OSHA Defense

There Are No Excuses for Breaching Safety Practices featured image

There Are No Excuses for Breaching Safety Practices

Contractors need to lead by example on the jobsite. When it comes to safety rules and regulations, there’s never an acceptable excuse for construction professionals to breach these important laws. If the Occupational Safety and Health Administration (OSHA) doesn’t feel it’s an acceptable excuse, neither should you. 

In this editorial, an OSHA defense attorney with Cotney Attorneys & Consultants will discuss some of the most common reasons why workers claim that it’s okay to breach safety protocol and how contractors can resolve these issues. Remember, if your jobsite has experienced a citation, an OSHA attorney is standing by.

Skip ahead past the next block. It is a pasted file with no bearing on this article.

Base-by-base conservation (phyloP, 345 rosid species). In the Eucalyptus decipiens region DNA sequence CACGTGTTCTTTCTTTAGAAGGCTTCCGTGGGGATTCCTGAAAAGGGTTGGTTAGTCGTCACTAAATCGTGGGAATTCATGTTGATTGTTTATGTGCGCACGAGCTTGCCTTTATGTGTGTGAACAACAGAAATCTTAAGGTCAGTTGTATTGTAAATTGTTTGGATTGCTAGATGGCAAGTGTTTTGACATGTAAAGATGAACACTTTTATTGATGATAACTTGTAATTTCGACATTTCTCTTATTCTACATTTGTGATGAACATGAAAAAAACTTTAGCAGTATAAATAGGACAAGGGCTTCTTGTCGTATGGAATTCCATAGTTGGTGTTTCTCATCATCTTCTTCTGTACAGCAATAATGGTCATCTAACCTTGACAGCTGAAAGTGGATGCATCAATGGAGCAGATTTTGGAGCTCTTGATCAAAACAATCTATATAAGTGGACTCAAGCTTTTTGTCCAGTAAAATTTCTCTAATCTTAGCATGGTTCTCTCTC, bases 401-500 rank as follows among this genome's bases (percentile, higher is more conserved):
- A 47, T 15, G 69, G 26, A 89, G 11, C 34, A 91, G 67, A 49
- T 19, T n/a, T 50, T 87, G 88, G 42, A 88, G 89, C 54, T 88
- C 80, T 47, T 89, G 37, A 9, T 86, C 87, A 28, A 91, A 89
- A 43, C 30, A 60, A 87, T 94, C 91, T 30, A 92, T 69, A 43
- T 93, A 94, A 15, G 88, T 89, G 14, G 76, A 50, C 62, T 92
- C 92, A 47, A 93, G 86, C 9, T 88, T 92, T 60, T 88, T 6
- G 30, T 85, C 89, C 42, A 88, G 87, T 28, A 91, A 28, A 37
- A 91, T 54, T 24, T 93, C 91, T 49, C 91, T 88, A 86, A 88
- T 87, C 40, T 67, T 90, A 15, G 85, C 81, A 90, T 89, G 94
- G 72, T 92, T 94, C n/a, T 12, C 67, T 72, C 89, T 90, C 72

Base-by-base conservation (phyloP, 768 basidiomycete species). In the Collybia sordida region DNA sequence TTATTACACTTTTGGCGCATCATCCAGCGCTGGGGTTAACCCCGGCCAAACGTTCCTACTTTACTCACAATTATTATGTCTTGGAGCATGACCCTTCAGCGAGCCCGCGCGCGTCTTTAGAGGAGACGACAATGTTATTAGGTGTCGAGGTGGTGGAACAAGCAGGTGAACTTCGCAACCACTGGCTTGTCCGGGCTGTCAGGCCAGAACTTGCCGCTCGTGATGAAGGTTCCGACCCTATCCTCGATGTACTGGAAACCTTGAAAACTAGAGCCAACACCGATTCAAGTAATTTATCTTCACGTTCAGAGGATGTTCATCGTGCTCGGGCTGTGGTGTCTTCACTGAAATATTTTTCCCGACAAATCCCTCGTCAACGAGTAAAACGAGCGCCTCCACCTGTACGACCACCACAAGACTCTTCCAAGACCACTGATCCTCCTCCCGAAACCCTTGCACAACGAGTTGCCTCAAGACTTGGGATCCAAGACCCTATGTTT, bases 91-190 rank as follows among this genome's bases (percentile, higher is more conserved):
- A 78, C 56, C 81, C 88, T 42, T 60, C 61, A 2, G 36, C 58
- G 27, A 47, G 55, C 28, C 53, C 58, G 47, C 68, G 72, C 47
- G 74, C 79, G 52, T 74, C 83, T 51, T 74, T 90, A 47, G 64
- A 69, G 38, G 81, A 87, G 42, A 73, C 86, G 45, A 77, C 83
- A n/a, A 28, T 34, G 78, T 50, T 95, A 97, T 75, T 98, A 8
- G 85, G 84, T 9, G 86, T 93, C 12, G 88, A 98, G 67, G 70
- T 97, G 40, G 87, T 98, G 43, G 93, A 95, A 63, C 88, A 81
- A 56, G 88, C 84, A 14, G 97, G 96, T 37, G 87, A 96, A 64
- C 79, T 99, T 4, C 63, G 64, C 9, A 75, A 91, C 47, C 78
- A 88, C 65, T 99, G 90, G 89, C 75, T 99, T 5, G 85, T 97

The Experienced Worker

The Situation

Some workers have so many years on the job that they simply know more than everyone else (or so they think). With decades of experience, some workers are resistant to change. Perhaps your jobsite has more safety restrictions than these workers are used to. Maybe they’re required to wear more personal protective equipment (PPE) than they believe to be necessary. With an alleged impeccable safety record, these workers won’t adopt new practices because they’ve been doing it their way for years and, in their opinion, they’re doing just fine.    

The Solution

It can be a difficult balancing act to keep your skilled workers happy while abiding by safety standards and company policies. If you have a worker that is resistant to change, it’s best to take them aside and explain the situation to them. It may not be a pleasant conversation, but all workers on the jobsite need to comply with OSHA standards. If you are in charge of the jobsite, you should do this yourself. Chances are that an experienced worker would prefer to hear this from the person in charge rather than a subordinate, so make sure not to delegate this task. 

Related: Don’t Overlook Older Workers When Bridging the Labor Gap

The Productive Worker

The Situation